Jennifer Weiman in THE MAGIC MIRROR.
BOTTOM LINE: A limited production of contemporary opera based on classic material.
Juventas New Music Ensemble, a Boston-based company founded to support the music of composers under 35, presented an abridged version of 26-year old Polina Nazaykinskaya's The Magic Mirror as part of the New York International Fringe Festival. This new opera is based on Alexander Pushkin's The Tale of the Dead Princess and the Seven Knights.
The point of an opera is the music, and Nazaykinskaya's score is rich, intricate, and dynamic. The music is performed admirably by a professional seven-person orchestra and a full cast of trained, enthusiastic young singers. The piece opens with the melodious tones of Noune Karapetian's aria. Jennifer Weiman sings The Evil Queen with verve and thoughtful musicality. Erin Anderson's sweet soprano perfectly fits the beauty and kindness of the Princess, and as her prince, Oswaldo Iraheta's voice soars, though his performance is a bit much within the context of the rest of the cast. One of the highlights of the piece comes when the seven knights sing together as a chorus. It's refreshing to hear a contemporary opera sung around traditional operatic tales. The only real disappointment is the jarring differences in pacing inevitably left by the cuts made for time. The narrative, progressing at a lesuirely pace, suddenly jumps forward.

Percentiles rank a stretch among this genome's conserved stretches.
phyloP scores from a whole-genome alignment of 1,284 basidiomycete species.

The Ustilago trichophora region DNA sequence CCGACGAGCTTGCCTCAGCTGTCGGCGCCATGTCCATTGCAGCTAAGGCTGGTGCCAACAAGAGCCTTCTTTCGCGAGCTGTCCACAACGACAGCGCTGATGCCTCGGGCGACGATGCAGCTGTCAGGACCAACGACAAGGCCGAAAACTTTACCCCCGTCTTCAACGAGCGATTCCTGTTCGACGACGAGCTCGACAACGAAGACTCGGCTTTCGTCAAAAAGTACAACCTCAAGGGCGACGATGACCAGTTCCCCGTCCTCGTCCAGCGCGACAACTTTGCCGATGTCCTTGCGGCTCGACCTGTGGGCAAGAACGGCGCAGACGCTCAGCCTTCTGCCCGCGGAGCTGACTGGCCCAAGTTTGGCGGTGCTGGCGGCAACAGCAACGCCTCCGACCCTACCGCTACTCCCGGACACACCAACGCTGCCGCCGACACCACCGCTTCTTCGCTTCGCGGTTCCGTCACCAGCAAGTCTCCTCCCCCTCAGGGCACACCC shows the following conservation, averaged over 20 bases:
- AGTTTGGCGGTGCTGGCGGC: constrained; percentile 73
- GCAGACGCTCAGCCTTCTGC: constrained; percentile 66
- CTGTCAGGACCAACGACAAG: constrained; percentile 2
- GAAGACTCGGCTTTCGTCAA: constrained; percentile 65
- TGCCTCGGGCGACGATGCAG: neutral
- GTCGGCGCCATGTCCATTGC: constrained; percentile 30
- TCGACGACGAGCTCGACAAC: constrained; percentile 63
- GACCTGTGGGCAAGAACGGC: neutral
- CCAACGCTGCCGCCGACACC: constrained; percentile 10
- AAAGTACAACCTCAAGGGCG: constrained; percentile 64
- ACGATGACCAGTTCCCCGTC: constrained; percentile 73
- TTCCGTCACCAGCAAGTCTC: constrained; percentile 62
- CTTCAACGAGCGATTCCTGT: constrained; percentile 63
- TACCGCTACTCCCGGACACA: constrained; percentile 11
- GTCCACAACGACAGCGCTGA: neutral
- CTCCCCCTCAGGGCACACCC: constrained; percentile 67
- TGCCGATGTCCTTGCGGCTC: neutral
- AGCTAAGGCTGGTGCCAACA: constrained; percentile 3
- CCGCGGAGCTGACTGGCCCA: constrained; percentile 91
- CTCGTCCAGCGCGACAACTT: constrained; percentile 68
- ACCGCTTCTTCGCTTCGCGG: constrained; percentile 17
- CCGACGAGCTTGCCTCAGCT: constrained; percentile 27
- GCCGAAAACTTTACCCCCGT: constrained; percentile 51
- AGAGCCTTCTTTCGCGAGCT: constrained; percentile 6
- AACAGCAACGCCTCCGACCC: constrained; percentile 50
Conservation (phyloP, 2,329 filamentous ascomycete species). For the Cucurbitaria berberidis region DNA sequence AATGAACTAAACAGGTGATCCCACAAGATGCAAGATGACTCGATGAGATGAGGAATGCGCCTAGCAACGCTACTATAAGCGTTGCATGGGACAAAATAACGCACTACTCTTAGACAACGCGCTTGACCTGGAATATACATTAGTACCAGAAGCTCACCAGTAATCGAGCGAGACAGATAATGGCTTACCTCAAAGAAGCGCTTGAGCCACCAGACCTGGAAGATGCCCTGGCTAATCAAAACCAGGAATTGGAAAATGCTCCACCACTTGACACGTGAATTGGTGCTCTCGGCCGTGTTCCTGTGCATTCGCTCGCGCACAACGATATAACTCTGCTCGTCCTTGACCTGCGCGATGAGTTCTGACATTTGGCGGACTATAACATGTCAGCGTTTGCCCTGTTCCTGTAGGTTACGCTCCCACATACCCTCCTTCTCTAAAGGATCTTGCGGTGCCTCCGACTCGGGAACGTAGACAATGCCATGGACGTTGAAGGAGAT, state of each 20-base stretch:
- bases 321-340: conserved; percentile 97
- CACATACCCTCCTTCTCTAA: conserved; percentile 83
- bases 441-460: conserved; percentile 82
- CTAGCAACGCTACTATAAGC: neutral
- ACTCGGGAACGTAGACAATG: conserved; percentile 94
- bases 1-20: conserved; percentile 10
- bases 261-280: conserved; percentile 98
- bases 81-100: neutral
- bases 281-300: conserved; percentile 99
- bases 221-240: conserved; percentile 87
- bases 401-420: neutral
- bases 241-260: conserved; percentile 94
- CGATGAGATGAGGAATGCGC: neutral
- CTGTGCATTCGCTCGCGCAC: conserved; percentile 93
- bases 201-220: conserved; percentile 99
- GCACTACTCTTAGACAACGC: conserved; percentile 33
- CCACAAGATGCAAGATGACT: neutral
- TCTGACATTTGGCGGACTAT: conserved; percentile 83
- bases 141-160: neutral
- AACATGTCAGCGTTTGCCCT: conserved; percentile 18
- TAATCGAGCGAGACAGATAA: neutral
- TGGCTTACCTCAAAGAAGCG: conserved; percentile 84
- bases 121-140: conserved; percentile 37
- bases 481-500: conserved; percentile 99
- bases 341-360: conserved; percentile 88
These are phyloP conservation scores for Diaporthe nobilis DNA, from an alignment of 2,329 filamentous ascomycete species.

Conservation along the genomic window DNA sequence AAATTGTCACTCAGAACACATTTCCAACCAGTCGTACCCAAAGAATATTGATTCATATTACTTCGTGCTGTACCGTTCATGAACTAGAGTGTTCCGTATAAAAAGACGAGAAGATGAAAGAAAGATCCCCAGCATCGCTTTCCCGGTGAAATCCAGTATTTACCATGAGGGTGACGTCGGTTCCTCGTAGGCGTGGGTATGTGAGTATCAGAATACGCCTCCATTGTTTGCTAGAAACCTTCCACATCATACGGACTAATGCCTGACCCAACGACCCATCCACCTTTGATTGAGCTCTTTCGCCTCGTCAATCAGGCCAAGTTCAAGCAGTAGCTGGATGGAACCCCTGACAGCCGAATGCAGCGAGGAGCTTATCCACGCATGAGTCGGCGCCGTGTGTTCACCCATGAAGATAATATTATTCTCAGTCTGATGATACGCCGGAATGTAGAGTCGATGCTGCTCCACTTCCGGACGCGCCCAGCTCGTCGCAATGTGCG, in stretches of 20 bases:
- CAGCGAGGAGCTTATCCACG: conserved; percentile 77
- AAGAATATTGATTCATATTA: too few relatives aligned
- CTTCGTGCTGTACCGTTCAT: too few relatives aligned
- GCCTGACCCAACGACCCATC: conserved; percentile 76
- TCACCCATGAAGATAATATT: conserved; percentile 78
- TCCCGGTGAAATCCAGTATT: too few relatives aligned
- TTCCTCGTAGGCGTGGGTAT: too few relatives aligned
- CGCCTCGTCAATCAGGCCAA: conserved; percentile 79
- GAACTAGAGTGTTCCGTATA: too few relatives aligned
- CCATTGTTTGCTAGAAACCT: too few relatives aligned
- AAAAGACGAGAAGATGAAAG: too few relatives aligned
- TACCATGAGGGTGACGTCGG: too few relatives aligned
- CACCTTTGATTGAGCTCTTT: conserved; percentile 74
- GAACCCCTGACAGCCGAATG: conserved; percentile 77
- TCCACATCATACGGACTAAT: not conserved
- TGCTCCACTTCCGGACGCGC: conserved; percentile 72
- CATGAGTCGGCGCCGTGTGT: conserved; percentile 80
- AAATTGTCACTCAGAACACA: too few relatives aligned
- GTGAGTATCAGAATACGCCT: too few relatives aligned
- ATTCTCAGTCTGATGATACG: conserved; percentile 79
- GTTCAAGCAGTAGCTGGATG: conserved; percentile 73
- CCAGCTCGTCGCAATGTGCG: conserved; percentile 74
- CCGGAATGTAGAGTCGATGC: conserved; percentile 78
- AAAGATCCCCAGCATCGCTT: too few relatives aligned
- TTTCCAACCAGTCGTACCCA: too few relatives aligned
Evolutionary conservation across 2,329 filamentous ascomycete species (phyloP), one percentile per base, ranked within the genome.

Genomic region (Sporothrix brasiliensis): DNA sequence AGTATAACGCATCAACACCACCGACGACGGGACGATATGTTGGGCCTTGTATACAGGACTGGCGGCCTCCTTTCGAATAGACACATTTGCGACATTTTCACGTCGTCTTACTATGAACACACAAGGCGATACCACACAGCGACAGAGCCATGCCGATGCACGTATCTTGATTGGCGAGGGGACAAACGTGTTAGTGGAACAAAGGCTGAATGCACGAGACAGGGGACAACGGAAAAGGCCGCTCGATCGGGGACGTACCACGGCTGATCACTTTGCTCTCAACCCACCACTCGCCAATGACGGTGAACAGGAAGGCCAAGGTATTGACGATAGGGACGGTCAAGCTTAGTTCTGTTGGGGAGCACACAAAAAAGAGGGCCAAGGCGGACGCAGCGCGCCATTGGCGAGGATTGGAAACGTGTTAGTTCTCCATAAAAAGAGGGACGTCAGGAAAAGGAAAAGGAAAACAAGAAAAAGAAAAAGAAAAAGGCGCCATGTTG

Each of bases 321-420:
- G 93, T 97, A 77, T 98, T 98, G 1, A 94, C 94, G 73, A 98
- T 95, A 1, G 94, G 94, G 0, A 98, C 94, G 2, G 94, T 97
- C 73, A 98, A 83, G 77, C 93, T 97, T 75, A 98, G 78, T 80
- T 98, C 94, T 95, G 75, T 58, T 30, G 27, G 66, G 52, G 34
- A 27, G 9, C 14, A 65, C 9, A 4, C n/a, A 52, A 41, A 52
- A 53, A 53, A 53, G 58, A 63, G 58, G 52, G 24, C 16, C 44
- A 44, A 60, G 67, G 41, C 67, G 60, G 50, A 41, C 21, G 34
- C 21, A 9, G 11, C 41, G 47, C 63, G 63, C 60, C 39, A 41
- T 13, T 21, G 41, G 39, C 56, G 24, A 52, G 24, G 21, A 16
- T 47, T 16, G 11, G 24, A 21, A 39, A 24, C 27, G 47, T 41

While the Juventas New Music Ensemble has done a stellar job promoting the work of over 90 composers in less than 8 years, and while it is wonderful to have this lush score brought to New York City, their production values fall short of their exemplary work in artist support. This production of The Magic Mirror is best in line with a workshop or a semi-staged reading. There are select costumes and props in place to indicate what is necessary for the audience, but the rest of the design is filled out with neutral black or white clothes and folding chairs. That isn't a fault by definition, it can be a wise choice and cleverly done, but the haphazard mis en scene of The Magic Mirror suffered from a ranging level of quality including a beautiful cloak and an ornate mirror at one end to a Party City crown and tikki torches at the other. I yearned for consistency -- a clear signal from the production to let me know what I could expect. But this was just a crack in the casing around a great piece.
Polina Nazaykinskaya's The Magic Mirror is an impressive, resonant opera, and I am glad to have seen it and to have been introduced to the wonderful work being done by Juventas New Music Ensemble.
(The Magic Mirror played at CSV Famboyan Theater, 107 Suffolk Street, through August 24, 2013. Tickets were $15 in advance, $18 at the door and were available at fringenyc.org or by calling 866-468-7619.)